What sells on Fine Art America?

I currently have 620 images on Fine Art America, although I would be the first to admit that some of the early images I uploaded were probably not very suitable for display purposes. It is too easy to think of what might sell for stock, and just upload that, but in reality, people are looking for something to put on their walls and so you really need to think about what you yourself would be willing to print and frame. Of course, everyone’s view of art is different, but a combination of your view plus any social media input you might have (how many likes when you posted it on Instagram, say) is probably the best you can do. I’ve started to add more images recently and to help me decide what works, I wanted to see which images had sold in the past. As a result, this post has become – what has sold on FineArtAmerica?

April 2017 – $108 profit

I’ll work backwards from today so that you can see if there are any trends.  Continue Reading

How to decide whether to submit only to the “macro” sites

I mentioned Alexandre Rotenberg before but he has posted an interesting article on his blog about the decision whether to submit images as RF to all the microstock agencies or RM to the more expensive midstock or macro agencies.

That got me thinking about what this decision is really all about and whether he has asked the right question! So I’ll try and work through the question with some examples. Firstly, this is not really about RF or RM – if you recall one of my previous attempts to clarify RF, RM, Editorial and Commercial stock, RF and RM are just two different licensing types – RF gives the widest license as it allows the use any number of times for ever whereas RM defines the specific use case that the image is being licensed for. Logically, RF should be more expensive than RM (as it gives more rights), but that isn’t the way the industry has developed! Finally, editorial usage is a suggested restriction on the usage of an image because it is believed to contain either people or property which could cause legal issues if it was used to promote a product or a point of view. People often think that if you don’t have a model or property release, then it must be licensed as RM, but that is not the case. As I explained last week, I decided to place one of my images on Alamy as RM and I will try to delve deeper into the logic of that below.

Sunset near Princeville, Kauai

All the microstock agencies sell images as RF – because it is easy to understand and supports an automated “buy it now” or subscription plan. Continue Reading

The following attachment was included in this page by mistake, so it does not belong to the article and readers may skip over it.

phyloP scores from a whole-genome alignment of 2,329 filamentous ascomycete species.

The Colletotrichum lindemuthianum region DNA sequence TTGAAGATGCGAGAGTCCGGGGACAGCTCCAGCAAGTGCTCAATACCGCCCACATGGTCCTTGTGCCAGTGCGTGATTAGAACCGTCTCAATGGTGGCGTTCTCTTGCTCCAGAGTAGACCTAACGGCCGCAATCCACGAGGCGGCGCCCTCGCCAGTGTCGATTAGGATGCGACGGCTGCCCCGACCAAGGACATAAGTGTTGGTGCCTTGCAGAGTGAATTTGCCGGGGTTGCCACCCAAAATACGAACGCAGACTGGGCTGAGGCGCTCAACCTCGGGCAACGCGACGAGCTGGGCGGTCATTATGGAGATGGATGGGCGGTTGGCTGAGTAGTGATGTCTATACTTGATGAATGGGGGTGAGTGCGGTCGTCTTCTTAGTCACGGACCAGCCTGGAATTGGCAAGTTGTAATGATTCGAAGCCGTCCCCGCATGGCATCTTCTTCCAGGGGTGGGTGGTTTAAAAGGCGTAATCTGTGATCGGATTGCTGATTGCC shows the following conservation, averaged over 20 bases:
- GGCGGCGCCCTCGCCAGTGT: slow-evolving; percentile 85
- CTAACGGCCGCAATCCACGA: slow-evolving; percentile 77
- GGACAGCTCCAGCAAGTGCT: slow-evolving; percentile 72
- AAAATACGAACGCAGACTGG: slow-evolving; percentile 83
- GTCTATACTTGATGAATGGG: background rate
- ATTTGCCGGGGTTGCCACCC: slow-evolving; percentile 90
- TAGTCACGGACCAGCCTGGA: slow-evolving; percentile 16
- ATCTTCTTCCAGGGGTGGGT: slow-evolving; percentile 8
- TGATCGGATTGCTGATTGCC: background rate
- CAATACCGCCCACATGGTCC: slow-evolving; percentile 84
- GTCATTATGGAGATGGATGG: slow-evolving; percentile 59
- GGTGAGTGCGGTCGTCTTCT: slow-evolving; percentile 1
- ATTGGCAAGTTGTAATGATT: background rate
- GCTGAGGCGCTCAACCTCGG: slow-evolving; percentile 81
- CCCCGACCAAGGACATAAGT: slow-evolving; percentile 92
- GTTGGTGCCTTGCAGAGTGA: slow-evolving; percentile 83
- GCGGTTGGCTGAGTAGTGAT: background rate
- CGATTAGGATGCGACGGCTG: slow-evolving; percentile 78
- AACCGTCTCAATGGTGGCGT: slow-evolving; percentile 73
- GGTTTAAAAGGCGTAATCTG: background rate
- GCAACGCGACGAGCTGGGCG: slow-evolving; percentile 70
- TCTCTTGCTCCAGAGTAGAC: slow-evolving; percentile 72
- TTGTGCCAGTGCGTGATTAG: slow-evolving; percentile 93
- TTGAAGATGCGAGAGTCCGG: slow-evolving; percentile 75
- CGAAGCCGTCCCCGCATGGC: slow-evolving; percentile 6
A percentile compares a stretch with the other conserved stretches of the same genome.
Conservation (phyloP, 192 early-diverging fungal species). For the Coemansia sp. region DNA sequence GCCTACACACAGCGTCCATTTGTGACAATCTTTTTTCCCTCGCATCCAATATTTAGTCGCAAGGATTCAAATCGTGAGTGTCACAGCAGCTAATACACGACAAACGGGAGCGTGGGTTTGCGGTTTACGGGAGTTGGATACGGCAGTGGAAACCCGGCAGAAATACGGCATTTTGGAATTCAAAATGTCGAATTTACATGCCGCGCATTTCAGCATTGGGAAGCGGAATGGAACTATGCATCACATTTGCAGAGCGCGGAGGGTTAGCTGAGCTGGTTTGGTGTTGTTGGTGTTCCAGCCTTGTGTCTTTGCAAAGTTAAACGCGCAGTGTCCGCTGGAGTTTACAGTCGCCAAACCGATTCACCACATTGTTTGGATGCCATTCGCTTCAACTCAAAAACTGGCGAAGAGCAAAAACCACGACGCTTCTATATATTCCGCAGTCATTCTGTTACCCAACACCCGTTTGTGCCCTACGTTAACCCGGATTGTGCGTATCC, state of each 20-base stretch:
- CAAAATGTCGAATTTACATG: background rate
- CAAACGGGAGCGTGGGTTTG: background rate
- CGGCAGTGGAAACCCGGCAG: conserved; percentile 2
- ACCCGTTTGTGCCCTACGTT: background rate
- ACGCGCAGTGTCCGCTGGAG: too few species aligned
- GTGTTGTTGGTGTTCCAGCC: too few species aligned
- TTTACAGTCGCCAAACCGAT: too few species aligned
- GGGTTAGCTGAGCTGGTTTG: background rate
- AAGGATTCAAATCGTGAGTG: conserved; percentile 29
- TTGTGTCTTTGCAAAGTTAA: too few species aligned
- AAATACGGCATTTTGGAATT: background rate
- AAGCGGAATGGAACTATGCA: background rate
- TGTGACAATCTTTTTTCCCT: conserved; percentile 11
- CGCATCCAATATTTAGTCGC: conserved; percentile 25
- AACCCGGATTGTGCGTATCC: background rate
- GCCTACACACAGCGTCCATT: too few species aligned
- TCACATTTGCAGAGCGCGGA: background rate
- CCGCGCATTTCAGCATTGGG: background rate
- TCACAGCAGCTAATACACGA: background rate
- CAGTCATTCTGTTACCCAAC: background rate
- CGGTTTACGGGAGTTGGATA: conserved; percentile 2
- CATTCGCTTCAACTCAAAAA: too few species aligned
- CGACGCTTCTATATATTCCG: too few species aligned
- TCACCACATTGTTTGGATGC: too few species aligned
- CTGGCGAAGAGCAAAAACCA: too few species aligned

How to use Stock Submitter for video

One of the many issues with uploading videos to stock agencies (apart from the sheer size of the files) is the lack of an ability to automatically keyword and describe the files before uploading them. That generally means you need to visit each agency and either upload a csv file with that required information or do a lot of copy and pasting to get each video file ready for submission. On my recent trip to Hawaii I took 31 videos – keeping my promise to myself to start to focus more on this side of stock. Some are straight 4K shots, some timelapses and quite a number are Point of View (POV) GoPro shots taken from the front of the rental car as we were driving the narrow roads on Maui.

The road to Hana on Maui

The roads (especially once you pass Hana in the deep south of the island and continue around the base of the volcano) are quite narrow with some great shots of the sea as you hope Continue Reading

Some real variability in sales this month

I’d become accustomed to two things recently in my earnings – one was the lack of large priced sales on Shutterstock and the other was the non-existence of sales on Alamy! This month (in fact the past week) has shattered my expectations (and in a good way!)

Normally, I get almost zero sales on Alamy. I don’t know why – I have 5500 images on the site under my own account. I think there are elements in the Alamy search that I either can’t be bothered to get to the bottom of (including that well selling pseudonyms tend to always come up higher in the search results) and that the positioning of keywords in the descriptions and in the list of keywords themselves make a difference to the search as well. As a result, I have outsourced some of my best images to another agency that manages them on Alamy on my behalf and I usually get a couple of hundred dollars a month via that route. Anyway, this month I have had nine sales in my own account with this one selling for $159 gross:

The new Capitol Building in Equatorial Guinea

All told, I will have earned $195 from Alamy sales this month alone. Continue Reading